When travelling from Sutherland to Ceres via the Tankwa Karoo, this is the first of three small passes that have to be negotiated, with the other two being Thyshoogte and Jukhoogte. The pass is moderate in all respects with an altitude variance of 172m over 3,7 km producing an average gradient of 1:22, with the steepest sections being on the eastern side near the summit where things ramp up to 1:8.
Despite the moderate statistics, there are a few dangers on this pass. There is one sharp right hand bend leading into the ravine section which has some negative cross-flow and there are also some unguarded drop-offs on the left, which would cause serious damage if your vehicle left the road. During the week you are unlikely to come across any other vehicles on this road, but over weekends it could be a little busier, when dust and overtaking suddenly become major issues. It's best not to be in a hurry on this road and take the time to stop frequently and savour the timeless beauty of the Tankwa Karoo.
Kiewiet Se Hoogte is a minor gravel road pass located near Loxton in the Northern Cape. “Kiewiet” is the Afrikaans name for a species of bird, originally called a plover in English, but more recently referred to as a lapwing. It is most likely that the subspecies which gave its moniker to the pass is the Blacksmith Lapwing, whose vernacular name is derived from its repeated metallic “tink, tink, tink” alarm call, reminiscent of the sound a blacksmith’s hammer makes as it strikes an anvil.
Droevoetspoort is a minor poort about 10 km west of Fraserburg on the gravel R356. The poort offers a smattering of greenery as it follows the course of the river for 2.2 km descending a scant 16 metres in altitude. The average gradient pans out at a negligible 1:140. There is a solitary farm nestled in a shady part of the poort close to a copse of bluegum trees. No matter how insignificant it appears in the greater scheme of things, it will seem like an oasis after the flat, dry scenery in every direction.
Thyshoogte is named after the Thyskraal farm, through which it passes. This pass precedes Jukhoogte to it's south-west in fairly quick succession on the gravel R356 route between Sutherland and Ceres.. Like Jukhoogte, this pass similarly has a few nasty surprises with negative banking, and some sharp dips and corners. There is one hairpin bend which also hosts the steepest gradient. This pass gets extremely slippery after rain or snow and it has no safety rail on the drop side, where the drops offs are very steep. Drive slowly and with caution.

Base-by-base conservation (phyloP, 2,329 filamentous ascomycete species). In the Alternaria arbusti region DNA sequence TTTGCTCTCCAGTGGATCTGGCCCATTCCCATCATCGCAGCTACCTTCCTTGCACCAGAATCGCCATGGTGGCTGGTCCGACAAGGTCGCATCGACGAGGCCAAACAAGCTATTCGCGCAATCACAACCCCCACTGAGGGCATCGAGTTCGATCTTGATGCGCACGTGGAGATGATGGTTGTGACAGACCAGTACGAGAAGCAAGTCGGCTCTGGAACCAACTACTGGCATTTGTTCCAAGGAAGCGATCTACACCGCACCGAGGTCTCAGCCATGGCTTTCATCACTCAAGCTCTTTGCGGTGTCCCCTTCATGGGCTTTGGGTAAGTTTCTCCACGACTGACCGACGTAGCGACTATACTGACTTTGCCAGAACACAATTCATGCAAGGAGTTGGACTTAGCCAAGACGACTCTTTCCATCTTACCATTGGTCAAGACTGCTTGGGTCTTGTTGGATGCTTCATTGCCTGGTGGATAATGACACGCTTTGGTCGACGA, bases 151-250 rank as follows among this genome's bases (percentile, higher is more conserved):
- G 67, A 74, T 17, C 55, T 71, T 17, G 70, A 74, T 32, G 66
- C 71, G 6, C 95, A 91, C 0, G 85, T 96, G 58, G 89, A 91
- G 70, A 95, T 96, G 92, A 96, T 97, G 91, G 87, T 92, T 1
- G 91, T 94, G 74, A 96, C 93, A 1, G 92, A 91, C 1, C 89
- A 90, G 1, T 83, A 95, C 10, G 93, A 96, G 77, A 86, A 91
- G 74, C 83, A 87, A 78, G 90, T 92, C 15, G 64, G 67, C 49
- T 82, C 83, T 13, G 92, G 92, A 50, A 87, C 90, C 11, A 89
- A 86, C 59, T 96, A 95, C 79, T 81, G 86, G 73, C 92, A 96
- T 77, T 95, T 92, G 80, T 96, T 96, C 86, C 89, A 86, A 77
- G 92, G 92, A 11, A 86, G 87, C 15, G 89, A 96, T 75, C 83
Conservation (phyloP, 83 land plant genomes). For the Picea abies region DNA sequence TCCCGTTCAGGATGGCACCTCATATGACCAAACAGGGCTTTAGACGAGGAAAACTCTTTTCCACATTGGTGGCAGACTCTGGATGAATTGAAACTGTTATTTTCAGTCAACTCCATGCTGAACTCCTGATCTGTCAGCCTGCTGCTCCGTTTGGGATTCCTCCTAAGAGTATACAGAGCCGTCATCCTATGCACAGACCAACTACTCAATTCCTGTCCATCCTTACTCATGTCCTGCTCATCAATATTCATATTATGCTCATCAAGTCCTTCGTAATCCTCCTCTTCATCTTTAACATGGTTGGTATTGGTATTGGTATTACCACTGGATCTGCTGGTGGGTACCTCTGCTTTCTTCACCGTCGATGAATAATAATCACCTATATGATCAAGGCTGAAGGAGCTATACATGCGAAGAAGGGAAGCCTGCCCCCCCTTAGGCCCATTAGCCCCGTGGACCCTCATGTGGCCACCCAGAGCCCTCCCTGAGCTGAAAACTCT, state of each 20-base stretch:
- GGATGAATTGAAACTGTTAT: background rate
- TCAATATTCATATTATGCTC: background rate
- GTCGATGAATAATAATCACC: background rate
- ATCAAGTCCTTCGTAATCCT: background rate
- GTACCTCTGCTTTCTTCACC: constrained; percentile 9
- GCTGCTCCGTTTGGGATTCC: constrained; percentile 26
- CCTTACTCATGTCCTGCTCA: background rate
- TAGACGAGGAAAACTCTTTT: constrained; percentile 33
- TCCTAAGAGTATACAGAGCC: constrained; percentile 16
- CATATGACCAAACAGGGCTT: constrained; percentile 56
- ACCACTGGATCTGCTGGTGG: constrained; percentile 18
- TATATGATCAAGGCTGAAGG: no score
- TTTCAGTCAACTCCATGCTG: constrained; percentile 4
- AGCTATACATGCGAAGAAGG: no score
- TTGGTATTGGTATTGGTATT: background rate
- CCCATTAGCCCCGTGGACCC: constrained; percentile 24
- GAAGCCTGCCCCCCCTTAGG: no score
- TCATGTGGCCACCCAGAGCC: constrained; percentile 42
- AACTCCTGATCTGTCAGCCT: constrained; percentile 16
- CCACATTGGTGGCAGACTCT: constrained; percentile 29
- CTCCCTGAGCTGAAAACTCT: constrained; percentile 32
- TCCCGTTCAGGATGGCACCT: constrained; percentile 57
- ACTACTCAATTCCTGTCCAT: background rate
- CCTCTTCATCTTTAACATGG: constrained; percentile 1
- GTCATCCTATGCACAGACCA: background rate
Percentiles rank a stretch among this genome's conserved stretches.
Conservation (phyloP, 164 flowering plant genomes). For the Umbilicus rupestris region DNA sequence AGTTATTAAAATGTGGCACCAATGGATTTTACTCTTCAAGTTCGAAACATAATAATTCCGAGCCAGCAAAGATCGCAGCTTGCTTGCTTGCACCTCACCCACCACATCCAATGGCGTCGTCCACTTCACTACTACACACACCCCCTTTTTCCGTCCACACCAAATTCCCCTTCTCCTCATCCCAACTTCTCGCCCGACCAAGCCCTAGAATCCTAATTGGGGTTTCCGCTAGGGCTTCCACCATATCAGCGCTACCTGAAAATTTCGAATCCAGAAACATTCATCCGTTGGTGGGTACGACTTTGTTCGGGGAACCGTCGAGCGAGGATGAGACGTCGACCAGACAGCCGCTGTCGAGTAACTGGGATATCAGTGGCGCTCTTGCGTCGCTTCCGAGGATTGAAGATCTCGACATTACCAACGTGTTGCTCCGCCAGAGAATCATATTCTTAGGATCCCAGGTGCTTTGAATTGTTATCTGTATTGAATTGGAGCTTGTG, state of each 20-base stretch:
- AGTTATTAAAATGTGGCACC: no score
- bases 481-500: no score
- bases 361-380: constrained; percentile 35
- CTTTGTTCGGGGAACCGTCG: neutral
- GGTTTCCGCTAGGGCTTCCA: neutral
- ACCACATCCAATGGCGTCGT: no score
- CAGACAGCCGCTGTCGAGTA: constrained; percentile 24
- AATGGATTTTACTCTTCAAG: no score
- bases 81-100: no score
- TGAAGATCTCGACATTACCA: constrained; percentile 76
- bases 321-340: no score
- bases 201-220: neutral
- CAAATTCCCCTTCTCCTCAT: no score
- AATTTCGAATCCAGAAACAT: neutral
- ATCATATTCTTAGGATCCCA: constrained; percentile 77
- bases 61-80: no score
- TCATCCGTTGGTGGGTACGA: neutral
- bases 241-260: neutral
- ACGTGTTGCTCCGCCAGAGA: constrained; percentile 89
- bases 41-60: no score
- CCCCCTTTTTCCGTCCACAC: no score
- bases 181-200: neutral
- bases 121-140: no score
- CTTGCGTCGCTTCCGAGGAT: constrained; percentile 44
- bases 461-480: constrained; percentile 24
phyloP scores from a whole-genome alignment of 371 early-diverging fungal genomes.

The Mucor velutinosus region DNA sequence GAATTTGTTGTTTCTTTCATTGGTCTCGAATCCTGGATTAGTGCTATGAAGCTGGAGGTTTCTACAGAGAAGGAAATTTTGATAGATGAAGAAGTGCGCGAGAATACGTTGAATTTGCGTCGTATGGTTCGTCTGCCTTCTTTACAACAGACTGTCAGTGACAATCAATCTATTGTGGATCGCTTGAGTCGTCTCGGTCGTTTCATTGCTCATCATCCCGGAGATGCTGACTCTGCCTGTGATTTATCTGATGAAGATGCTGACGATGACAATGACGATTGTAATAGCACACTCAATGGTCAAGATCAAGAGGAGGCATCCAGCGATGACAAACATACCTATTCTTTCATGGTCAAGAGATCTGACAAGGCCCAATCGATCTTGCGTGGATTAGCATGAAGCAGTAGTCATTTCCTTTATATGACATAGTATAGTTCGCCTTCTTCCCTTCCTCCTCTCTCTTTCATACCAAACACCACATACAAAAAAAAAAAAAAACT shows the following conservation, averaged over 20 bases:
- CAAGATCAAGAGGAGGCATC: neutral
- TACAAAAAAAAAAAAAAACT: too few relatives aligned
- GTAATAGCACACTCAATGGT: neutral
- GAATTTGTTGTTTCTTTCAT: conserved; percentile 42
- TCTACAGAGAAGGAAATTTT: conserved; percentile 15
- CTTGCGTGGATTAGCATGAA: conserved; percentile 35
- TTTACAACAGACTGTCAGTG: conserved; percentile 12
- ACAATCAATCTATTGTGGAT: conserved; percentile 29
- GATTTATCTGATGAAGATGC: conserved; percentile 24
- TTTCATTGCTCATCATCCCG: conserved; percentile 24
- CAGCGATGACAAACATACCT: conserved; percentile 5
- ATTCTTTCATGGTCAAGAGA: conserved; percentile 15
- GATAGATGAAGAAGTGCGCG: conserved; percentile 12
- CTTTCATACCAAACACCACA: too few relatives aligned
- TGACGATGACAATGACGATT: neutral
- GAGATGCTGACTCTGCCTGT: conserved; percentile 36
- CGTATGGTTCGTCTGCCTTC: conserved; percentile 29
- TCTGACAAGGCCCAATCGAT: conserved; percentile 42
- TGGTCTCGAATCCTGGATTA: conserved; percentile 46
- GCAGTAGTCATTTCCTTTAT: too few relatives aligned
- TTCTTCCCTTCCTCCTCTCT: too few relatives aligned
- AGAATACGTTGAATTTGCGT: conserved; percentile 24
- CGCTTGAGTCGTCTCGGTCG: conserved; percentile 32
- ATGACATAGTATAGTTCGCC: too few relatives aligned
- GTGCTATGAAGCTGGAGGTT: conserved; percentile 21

The pass is 4,5 km long and has an altitude variance of 152m which converts into an average gradient of 1:30, but the steepest section near the summit gets as steep as 1:6
Most travellers are not even aware of this pass, as they travel the long and generally flat gravelled R356 across the flat plains of the Ceres and Tankwa Karoo between Sutherland and Ceres. This is the last meaningful change in terrain since having passed through the Windheuvel and Thyshoogte passes, several kilometres further to the north-east.
This tricky little pass, whilst not boasting any extreme statistics, has been the undoing of many an unsuspecting driver, as things can get decidedly slippery when the rains do eventually arrive. There are a number of very sharp bends and dips, some of which have negative banking and loose gravel. Proceed with caution and don't underestimate this pass!
The pass is 3,4 km long and exhibits an altitude variance of 103m which converts into an average gradient of 1:32 with the steeper parts getting into the 1:9 range.
The Verlatenkloof Pass (translates into 'Desolate Pass') is a substantial altitude gaining tarred pass on the R354/R356 some 30 km south of Sutherland in the Northern Cape. It winds its way laboriously down the Roggeveld Mountains via the Verlatenkloof. It is often still referred to in the original Dutch format of Verlatenkloof Pass, but mostly the "n" has been dropped in favour of the local Afrikaans version - 'Verlatekloof''. Either version will get you to the same pass! You will descend 668 meters in altitude over 14,4 km producing an average gradient of 1:22, with the steeper parts at 1:8. This statistic makes it the 26th longest pass in South Africa as well as 10th biggest altitude gaining pass.
The pass has one or two exceptionally dangerous corners and drivers need to concentrate the whole way down and comply with the speed limits and warning signs. The pass offers wonderful Karoo views, some clever engineering, a guest farm and the geology has been laid bare through the multiple cuttings.
This fairly minor poort is located approximately 30 km north-east of Sutherland and 75 km south-west of Fraserburg in the Northern Cape. In other words, more or less in the middle of nowhere! The 6 km long poort is gravel and is designated as the R356. It is generally maintained to a good standard and summits at 1487m ASL.
This smallish pass of 2.8 km in length lies a few kilometers south of Sutherland in the Northern Cape on the tarred R356 route. It is named after the only farm in the kloof, which is located on the left hand side (east) of the road towards the northern end of the kloof next to a small stream. This is not a major pass, but it has a fair altitude gain and few gentle turns to compliment the scenery in the kloof. It's a fairly safe road with a good track record. If it is snowing, the usual cautionaries for snow driving apply.
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Passes are classified according to provinces and feature a text description, Fact File including GPS data, a fully interactive dual-view map and a narrated YouTube video.
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